That said, Abdullah left little possibility of a legitimate Ghani victory. “We will be in a good lead” once fraudulent votes are discounted, he added.

The final decision may not be left up to Ghani, Abdullah, or even the Afghan people. Instead, the kingmaker could be Karzai, who some believe is waiting for the right moment to end the deadlock.

“He is going to keep the international community happy with the transition of power, but he will try and negotiate to get some things for the loser, because he knows that will make number two beholden to Karzai," said Daoud Sultanzoy, a former MP and presidential candidate who was one of the first to endorse Ghani in the second round.

Others say that with so many doubts surrounding this election, everyone involved will have reason to feel indebted to Karzai. “There has been so much fraud by both sides that even the winner knows Karzai will always have something to hold over him," a source close to both camps told VICE News.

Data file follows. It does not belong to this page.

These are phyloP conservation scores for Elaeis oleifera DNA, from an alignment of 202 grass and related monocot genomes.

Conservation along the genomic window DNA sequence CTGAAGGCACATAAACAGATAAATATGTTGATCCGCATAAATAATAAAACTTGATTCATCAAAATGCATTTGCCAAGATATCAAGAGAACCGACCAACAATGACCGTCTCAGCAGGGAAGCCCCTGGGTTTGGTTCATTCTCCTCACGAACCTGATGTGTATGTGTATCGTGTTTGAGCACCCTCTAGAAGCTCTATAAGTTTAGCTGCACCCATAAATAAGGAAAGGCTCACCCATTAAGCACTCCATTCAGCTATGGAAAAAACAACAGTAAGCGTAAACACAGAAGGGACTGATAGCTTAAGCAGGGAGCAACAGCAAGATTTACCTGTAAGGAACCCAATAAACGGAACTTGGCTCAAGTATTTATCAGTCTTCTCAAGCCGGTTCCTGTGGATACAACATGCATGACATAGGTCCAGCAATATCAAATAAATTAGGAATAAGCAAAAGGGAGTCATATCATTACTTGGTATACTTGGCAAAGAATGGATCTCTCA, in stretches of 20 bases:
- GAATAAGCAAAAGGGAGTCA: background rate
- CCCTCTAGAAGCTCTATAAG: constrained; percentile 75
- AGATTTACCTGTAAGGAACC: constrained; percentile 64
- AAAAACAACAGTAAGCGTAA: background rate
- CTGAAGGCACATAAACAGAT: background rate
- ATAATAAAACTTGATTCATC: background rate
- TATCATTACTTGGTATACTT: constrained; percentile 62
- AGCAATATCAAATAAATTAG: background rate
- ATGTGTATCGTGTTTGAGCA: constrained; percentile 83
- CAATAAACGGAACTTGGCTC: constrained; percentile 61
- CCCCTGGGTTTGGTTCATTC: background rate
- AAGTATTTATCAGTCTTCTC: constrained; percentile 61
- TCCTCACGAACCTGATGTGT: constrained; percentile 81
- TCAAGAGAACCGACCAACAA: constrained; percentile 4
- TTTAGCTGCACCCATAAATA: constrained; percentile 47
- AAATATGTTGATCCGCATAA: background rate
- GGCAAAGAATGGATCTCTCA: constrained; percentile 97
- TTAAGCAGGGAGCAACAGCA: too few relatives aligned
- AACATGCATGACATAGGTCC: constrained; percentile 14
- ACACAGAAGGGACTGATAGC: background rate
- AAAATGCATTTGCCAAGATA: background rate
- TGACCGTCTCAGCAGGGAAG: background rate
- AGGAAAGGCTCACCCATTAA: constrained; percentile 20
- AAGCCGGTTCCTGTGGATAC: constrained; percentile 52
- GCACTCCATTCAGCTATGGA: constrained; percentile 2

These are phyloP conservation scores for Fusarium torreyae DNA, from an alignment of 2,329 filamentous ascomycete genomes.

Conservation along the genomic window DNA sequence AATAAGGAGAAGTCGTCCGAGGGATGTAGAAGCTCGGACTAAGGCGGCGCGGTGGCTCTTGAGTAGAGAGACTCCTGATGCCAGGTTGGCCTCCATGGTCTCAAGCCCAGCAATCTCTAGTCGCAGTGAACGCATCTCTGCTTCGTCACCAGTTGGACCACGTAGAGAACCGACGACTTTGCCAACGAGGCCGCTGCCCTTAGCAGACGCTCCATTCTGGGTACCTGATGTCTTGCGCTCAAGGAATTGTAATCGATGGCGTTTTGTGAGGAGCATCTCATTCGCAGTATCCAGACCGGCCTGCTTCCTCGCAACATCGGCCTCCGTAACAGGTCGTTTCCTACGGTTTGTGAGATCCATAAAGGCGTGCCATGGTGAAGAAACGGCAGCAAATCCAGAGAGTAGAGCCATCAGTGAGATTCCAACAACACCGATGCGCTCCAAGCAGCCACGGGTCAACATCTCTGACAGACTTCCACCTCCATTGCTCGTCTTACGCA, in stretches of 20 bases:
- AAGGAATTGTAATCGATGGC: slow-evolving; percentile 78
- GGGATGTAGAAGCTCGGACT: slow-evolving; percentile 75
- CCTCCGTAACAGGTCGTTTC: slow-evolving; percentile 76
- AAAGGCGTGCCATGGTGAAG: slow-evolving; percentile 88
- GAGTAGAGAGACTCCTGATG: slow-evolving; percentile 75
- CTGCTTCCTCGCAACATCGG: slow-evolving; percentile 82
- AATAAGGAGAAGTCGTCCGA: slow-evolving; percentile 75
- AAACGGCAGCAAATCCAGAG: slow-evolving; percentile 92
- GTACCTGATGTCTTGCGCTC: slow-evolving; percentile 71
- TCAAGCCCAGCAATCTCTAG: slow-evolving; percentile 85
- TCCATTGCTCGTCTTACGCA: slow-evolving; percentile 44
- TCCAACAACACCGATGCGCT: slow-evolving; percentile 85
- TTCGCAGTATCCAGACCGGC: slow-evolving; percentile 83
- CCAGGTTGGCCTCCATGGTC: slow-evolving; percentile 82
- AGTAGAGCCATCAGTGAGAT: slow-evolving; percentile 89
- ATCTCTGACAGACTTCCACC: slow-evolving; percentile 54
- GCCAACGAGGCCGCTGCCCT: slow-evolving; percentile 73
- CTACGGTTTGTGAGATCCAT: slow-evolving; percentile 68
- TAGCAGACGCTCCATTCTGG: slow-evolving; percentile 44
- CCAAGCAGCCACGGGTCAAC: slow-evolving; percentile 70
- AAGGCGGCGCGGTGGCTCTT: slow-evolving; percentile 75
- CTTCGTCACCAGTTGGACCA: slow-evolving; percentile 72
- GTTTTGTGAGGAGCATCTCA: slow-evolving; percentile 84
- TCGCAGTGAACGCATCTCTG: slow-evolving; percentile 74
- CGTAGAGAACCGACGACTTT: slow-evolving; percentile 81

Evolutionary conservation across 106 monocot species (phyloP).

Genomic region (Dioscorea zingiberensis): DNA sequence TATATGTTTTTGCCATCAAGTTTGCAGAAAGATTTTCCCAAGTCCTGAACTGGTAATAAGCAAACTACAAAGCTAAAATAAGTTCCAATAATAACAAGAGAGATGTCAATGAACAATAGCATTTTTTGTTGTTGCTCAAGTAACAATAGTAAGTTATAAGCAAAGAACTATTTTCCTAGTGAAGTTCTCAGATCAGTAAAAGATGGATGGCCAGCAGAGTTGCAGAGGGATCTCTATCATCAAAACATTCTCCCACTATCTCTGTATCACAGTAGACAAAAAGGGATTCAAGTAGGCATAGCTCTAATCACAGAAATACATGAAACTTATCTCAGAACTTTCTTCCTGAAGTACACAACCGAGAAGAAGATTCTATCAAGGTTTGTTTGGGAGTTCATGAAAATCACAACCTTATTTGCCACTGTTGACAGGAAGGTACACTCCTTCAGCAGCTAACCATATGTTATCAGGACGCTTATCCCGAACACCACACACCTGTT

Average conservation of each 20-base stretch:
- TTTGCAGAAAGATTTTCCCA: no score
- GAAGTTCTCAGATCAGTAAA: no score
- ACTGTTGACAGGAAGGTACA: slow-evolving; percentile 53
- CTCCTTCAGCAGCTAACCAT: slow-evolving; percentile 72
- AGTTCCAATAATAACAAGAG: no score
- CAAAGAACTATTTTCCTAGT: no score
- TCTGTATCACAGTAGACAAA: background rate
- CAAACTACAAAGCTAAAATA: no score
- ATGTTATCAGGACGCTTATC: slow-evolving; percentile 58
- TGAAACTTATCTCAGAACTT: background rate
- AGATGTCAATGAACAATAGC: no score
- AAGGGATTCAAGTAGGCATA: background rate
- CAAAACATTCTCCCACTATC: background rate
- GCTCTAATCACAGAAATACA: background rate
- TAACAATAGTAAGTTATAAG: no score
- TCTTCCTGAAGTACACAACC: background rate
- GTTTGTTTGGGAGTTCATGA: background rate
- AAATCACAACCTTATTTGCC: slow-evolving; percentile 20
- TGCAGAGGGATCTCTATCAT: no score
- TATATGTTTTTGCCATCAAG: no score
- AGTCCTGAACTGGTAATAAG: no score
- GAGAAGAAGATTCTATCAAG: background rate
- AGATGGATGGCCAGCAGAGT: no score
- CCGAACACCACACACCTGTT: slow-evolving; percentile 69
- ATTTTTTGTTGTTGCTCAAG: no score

For his part, Abdullah admits that Karzai did not “preserve his neutrality in the first or second round," but Abdullah’s tone regarding his former rival seems to have softened in recent weeks. “He should be respected in the future in spite of what has happened," he said.

Abdullah told VICE News that “indirect talks” have already begun between members of his team and those of Ghani’s, and that he is positive Ghani will engage in direct talks. For many election watchers, the possibility of talks are a good sign, indicating the election process seems to be moving toward a resolution.

“Kabul is small, especially if you run in those circles," Sultanzoy said. "Everyone knows each other, everyone has a history with one another, either politically or personally.”

Karzai and Ghani are both pushing for a solution before the planned August 2 inauguration, but Abdullah told VICE News that a cutoff date cannot be so easily determined.

"[We can't] sacrifice the rights of the people in favor of a date," he said. "I don’t think the people are waiting for the wrong solution.”

Follow Ali M Latifi on Twitter: @alibomaye